I started mentoring Betty Clark in March 2004. She died in July, 2009. She had just turned 60 years old. Betty was deeply religious, fun loving, and the most optimistic person I have ever known.


Regardless of her medical setbacks, she always kept her faith and told me how blessed she was.


 Betty & Walt

She never passed up an opportunity to go out and have a good time. We went to dinner at least twice each month and attended a support group together.


Betty grew up in South Carolina as one of seventeen children. Three of her brothers are Baptist ministers and most of her siblings live in New Jersey. Betty lived in Paterson, New Jersey, near several brothers and sisters, and just down the street from her church. Betty and I were more friends than mentor and partner. On occasion, my wife and I took her to various support group functions. She made both of us laugh. One summer she invited me to a family reunion at her sister’s house in Paterson. There were 85 people there and every one made me feel like I was family. I still write to some of them.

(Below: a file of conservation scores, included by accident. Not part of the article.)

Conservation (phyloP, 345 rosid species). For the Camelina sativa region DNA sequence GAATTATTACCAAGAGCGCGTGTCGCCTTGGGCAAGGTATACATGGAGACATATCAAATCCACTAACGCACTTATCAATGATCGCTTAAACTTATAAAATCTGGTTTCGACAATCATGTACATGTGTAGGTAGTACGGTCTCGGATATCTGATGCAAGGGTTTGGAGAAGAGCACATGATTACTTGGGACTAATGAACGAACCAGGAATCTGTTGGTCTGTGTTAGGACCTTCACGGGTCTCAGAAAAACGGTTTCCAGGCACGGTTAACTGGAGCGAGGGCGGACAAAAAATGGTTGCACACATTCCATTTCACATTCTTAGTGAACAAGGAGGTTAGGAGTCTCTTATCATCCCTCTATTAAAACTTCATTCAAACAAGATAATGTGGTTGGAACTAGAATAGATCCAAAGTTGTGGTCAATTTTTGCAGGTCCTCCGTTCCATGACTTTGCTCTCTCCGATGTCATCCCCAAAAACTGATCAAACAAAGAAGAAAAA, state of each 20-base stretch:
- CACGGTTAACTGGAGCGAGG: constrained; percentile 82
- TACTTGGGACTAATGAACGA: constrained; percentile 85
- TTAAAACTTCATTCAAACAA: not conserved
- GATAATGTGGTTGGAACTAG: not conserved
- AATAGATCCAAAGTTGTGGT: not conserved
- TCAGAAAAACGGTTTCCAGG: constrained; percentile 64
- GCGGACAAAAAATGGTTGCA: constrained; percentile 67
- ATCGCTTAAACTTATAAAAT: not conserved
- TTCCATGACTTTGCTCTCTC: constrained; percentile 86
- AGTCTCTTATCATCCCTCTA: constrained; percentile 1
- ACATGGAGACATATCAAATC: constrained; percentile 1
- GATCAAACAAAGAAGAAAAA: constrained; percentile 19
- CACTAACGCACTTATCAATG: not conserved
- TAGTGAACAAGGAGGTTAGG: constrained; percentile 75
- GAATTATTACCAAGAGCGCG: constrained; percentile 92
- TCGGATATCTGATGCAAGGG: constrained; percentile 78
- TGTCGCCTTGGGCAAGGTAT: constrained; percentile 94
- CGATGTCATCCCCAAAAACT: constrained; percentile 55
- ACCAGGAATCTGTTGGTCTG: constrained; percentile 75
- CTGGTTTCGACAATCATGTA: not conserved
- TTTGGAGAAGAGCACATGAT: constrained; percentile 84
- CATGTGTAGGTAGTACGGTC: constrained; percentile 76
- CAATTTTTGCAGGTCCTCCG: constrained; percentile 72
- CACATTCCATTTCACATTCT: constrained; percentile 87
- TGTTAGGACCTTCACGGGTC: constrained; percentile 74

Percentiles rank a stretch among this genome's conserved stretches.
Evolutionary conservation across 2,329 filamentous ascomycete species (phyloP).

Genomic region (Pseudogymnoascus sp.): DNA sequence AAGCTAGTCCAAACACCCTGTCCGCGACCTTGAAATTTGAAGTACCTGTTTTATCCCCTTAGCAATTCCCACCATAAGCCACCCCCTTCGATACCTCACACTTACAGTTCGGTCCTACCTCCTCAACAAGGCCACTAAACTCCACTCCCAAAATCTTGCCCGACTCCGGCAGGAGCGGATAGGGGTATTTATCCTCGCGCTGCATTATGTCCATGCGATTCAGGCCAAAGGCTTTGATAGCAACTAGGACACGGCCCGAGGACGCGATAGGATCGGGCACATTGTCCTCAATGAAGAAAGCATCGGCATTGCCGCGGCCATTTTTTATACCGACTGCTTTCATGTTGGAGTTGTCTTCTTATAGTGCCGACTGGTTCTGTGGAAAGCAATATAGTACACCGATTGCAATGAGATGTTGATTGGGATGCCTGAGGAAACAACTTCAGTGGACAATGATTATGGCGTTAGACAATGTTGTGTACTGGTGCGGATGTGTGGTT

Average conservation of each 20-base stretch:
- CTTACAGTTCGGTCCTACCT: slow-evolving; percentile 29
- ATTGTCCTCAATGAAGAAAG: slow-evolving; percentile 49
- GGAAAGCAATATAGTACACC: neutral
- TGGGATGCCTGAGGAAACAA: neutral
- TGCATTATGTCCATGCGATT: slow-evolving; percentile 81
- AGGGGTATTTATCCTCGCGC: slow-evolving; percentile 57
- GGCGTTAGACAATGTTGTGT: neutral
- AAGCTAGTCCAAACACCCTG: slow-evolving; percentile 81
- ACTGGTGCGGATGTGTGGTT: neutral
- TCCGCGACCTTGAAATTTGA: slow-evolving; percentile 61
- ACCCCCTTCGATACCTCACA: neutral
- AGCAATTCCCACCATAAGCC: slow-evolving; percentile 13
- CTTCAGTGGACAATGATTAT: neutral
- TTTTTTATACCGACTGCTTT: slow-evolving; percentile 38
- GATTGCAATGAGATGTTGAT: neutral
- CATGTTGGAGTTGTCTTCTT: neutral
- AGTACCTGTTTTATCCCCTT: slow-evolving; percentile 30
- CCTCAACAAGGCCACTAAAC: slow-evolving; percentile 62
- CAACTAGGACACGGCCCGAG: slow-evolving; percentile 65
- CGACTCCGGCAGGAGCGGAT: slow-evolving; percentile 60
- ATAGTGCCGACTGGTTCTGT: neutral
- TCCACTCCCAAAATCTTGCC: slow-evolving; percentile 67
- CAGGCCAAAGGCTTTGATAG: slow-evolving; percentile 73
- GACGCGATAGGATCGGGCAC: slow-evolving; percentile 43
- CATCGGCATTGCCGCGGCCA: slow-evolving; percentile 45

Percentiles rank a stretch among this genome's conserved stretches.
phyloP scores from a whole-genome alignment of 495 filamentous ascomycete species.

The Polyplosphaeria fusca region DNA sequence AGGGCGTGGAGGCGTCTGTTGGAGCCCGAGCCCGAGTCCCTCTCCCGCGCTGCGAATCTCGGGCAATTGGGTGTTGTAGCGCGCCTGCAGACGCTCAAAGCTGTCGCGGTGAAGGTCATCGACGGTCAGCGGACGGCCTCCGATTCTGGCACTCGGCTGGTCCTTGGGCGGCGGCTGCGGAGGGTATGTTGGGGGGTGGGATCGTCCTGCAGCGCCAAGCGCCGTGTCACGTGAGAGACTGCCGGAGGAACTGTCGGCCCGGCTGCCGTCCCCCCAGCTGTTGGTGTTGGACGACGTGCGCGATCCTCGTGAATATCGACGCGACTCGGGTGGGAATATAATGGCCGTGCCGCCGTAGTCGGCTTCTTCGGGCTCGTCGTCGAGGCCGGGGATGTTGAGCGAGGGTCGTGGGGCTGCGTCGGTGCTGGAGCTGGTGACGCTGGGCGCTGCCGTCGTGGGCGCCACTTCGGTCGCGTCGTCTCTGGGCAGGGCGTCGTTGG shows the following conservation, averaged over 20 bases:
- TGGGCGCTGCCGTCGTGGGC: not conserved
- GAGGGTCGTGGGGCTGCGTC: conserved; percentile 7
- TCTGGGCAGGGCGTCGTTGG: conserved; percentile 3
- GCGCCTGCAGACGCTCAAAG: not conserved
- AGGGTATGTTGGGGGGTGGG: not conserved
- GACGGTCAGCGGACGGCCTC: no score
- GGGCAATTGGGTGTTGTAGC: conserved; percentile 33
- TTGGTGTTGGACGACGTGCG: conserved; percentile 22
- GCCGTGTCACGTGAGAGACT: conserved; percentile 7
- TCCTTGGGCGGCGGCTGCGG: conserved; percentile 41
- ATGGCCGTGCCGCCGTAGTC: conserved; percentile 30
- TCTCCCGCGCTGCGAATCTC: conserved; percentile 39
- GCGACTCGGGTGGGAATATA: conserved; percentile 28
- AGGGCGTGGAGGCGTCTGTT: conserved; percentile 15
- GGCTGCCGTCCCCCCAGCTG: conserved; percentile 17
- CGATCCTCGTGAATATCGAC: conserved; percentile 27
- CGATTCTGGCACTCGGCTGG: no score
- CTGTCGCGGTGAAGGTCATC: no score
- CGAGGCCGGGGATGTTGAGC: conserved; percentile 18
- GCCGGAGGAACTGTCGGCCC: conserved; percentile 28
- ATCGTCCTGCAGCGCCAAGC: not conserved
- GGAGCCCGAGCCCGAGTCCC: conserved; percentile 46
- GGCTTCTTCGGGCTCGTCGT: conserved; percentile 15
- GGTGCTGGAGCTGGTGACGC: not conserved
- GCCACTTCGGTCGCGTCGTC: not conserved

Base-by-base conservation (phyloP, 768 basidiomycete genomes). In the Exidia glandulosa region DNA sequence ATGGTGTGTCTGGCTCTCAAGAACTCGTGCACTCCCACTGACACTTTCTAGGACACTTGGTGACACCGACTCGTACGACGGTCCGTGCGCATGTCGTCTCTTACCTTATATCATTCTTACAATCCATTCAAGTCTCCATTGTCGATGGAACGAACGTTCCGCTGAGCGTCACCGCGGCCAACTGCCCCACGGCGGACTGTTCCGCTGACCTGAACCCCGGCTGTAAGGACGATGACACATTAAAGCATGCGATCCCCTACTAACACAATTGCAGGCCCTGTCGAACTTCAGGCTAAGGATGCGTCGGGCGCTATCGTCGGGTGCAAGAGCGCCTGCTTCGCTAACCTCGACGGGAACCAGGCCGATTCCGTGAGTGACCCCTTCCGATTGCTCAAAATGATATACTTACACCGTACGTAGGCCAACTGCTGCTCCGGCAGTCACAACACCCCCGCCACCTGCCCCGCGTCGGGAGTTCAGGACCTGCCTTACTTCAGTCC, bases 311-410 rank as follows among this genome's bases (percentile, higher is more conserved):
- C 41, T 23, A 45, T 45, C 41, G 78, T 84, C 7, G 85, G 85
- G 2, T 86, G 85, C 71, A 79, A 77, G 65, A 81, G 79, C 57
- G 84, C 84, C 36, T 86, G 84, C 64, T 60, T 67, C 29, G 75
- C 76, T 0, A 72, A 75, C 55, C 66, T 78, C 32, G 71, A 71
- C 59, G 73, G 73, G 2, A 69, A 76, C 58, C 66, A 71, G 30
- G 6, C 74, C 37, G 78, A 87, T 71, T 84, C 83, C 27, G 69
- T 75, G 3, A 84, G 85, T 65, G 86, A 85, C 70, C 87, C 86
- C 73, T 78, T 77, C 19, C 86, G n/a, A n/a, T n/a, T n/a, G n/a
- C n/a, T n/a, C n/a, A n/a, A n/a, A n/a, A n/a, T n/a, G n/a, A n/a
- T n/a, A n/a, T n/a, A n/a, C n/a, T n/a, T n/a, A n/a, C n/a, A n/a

Betty’s parents were sharecroppers in South Carolina and each of the children shared in the work. After Betty graduated high school, she served in the army for four years. While in the service, she got married and had a son, Jim, who is presently serving in the army. After moving to New Jersey and graduating from Essex County Community College, she worked for the US Department of Immigration and then the US Marshal’s Office. But in 1999, she had her first stroke and this ended her working days.